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WASHINGTON (Reuters) - William Pryor, in urging the U.S. Supreme Court in 2003 to uphold a Texas law banning gay sex, argued against the notion that the U.S. Constitution should safeguard a person’s choice of partners.
Pryor, who then was Alabama’s attorney general and now serves on a federal appeals court, was one of 11 conservative jurists who presumptive Republican presidential nominee Donald Trump has named as people he would consider nominating to the Supreme Court, if elected.
“A constitutional right that protects ‘the choice of one’s partner’ and ‘whether and how to connect sexually’ must logically extend to activities like prostitution, adultery, necrophilia, bestiality, possession of child pornography, and even incest and pedophilia,” Pryor said in a legal filing to the Supreme Court.
Pryor has a record of provocative remarks, as do some others on Trump’s list. But many have established solid conservative judicial records that likely would appeal to Republicans in the Senate, which has the power to confirm Supreme Court nominees, and have steered clear of inflammatory rhetoric.
Trump’s list, unveiled on Wednesday, included judges who have indicated support for various conservative causes, range in age from 41 to 58 and hail primarily from conservative and Republican-governed states. The eight men and three women all are white.
The list’s release seems to have reassured some conservatives who may have doubted Trump would name a genuine conservative to the high court, which has a vacancy following the February death of conservative Justice Antonin Scalia.
“I’ve heard nothing but positive about this. People in the Senate say this is going to relieve a lot of people,” said Republican Jeff Sessions of Alabama, a key Trump supporter in the Senate.
The Republican-led Senate has refused to consider Democratic President Barack Obama’s nominee, Merrick Garland, arguing the winner of the Nov. 8 election to determine Obama’s successor should get to fill the post. Scalia’s replacement could tip the ideological balance of the court, now evenly divided with four conservative justices and four liberals.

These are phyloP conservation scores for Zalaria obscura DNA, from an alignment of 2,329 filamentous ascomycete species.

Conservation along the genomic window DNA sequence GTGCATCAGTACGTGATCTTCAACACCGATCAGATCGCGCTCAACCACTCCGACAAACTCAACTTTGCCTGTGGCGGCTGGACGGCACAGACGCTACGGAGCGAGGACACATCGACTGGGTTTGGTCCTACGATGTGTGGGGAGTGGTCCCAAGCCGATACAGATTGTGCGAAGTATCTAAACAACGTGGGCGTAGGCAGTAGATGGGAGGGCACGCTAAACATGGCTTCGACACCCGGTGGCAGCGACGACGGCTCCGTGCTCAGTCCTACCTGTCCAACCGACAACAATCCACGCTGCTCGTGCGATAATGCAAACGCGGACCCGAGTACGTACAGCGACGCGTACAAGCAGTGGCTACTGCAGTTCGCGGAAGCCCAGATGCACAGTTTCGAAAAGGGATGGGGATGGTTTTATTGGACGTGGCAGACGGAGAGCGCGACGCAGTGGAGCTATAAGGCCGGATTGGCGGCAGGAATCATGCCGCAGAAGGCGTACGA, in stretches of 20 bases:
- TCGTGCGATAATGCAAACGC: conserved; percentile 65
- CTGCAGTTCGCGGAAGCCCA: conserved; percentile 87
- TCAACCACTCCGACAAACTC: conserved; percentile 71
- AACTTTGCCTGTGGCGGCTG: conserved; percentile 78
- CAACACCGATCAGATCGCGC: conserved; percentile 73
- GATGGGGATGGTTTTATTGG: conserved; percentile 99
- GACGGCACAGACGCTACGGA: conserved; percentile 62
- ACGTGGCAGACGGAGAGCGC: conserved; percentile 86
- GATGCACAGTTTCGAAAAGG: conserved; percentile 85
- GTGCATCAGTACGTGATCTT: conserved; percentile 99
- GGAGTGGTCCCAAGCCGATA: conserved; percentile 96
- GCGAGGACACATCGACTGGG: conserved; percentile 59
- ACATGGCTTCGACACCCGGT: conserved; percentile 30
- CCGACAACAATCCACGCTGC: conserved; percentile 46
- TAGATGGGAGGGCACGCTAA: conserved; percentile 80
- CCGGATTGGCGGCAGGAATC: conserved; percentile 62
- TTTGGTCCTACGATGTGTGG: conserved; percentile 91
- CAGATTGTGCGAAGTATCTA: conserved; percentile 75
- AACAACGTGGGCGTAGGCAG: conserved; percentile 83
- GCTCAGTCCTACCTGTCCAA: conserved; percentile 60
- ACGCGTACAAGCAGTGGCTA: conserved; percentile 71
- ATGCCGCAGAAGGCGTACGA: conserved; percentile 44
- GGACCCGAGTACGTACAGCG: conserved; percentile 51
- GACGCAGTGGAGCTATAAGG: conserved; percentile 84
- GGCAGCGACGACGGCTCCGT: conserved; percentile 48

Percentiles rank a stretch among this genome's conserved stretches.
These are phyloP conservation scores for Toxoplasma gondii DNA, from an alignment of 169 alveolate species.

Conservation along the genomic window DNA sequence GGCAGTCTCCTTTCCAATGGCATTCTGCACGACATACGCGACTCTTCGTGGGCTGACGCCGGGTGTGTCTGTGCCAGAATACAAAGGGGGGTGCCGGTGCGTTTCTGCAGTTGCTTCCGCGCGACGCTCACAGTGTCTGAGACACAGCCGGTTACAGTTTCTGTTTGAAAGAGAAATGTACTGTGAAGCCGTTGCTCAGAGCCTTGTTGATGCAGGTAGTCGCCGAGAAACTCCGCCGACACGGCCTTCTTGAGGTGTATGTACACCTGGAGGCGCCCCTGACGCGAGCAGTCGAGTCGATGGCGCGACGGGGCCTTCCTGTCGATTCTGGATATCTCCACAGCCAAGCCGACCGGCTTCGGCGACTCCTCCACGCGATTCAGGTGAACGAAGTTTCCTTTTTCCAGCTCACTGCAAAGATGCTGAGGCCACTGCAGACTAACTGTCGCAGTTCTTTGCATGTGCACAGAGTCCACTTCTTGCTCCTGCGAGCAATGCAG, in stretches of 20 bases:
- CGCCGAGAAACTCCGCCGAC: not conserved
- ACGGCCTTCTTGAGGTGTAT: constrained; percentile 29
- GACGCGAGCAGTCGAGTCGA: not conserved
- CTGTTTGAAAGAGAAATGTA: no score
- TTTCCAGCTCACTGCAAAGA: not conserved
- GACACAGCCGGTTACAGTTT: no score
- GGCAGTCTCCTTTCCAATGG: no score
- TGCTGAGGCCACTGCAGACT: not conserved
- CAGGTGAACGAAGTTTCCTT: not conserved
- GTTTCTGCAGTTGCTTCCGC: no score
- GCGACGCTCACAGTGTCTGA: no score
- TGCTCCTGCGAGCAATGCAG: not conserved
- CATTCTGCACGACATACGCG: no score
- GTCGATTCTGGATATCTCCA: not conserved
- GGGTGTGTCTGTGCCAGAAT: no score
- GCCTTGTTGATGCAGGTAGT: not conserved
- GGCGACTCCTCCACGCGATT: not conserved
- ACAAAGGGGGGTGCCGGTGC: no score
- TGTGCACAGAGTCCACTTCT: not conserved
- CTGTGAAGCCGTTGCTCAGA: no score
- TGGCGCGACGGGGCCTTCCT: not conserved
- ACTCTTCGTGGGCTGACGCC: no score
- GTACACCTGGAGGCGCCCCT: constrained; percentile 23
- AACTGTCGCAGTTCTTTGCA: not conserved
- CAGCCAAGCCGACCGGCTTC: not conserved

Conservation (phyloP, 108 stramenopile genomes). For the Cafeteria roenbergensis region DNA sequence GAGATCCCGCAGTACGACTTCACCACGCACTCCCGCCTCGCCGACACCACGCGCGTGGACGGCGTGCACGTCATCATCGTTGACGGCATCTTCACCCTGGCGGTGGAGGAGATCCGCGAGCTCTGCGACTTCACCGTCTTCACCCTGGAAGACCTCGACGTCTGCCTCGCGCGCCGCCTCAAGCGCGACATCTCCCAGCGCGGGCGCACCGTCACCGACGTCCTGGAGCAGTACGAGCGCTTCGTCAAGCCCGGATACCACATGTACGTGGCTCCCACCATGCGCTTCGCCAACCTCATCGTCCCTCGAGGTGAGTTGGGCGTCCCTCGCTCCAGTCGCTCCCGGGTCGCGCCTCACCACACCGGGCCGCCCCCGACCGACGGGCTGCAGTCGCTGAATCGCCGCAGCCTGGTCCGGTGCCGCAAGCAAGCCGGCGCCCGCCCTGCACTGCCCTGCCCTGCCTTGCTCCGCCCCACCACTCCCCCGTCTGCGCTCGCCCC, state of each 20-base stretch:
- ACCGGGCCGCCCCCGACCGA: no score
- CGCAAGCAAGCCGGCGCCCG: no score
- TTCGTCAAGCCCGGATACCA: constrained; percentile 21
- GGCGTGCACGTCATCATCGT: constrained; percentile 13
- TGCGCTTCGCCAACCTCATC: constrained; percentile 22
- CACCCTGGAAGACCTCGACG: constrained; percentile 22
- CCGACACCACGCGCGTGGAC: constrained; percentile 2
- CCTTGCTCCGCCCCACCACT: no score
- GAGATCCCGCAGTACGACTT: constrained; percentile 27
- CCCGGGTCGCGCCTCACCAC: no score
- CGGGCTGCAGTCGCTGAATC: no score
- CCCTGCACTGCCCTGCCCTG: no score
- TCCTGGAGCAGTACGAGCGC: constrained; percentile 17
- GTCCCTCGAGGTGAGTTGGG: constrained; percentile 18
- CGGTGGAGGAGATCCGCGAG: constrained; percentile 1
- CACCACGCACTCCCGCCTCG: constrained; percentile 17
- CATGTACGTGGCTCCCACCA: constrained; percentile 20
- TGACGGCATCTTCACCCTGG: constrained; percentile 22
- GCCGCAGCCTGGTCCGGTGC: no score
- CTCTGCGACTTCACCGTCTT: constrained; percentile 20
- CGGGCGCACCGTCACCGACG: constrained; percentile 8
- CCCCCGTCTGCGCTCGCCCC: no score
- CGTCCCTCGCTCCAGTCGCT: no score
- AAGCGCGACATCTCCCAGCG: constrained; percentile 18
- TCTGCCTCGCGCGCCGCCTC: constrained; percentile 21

Don Willett of Texas is one of five state supreme court judges on the list. His job is an elected one.
“Don Willett helped defend the right of Texas to display the (Bible’s) Ten Commandments and fought the liberals who tried to remove the words ‘under God’ from our pledge” of allegiance, his campaign said in a 2012 advertisement.
Before becoming a judge, Willett was part of Texas’ legal team that won a Supreme Court battle to display the Ten Commandments on a monument in the state Capitol despite opponents’ concerns that it amounted to government endorsement of a religion.
During Pryor’s stint as Alabama attorney general from 1997 to 2004, he described the 1973 Supreme Court ruling legalizing abortion nationwide as “the worst abomination in the history of constitutional law.”
Some of the judges on Trump’s list have ruled against abortion and birth control rights.
Federal appeals court judges Diane Sykes, Steven Colloton and Pryor all ruled in favor of Christian objections to the mandate under Obama’s healthcare law that health insurance covers birth control for women.
Federal appeals court judge Raymond Gruender wrote a 2012 ruling upholding a South Dakota law that requires doctors to inform patients that women who have abortions are more likely to commit suicide. Colloton, who sits on the same court, joined the opinion.
As on abortion and contraception, the U.S. Supreme Court is closely divided on the scope of the individual right to bear arms under the Constitution’s Second Amendment.
In a 2013 case, Thomas Hardiman, another federal appeals court judge, dissented when the majority on his court upheld a New Jersey law regulating the possession of handguns in public. Hardiman endorsed a broad reading of Second Amendment gun rights that would protect carrying weapons outside the home for self-defense.
The list also includes David Stras, a member of Minnesota’s Supreme Court. In 2014, that court waded into the contentious subject of when a person who is incapacitated may be taken off life support and allowed to die.
The court ruled, in the case of a 57-year-old man with irreversible brain damage, that a guardian who was given medical-consent power could authorize the removal of life-sustaining treatment when “interested parties” agreed it would be in the incapacitated person’s best interest.
Stras dissented, writing that because the man had already died when the case was heard, the matter was moot and the court should have stayed out of it.
Reporting by Lawrence Hurley; Additional reporting by Robert Iafolla, Richard Cowan and David Ingram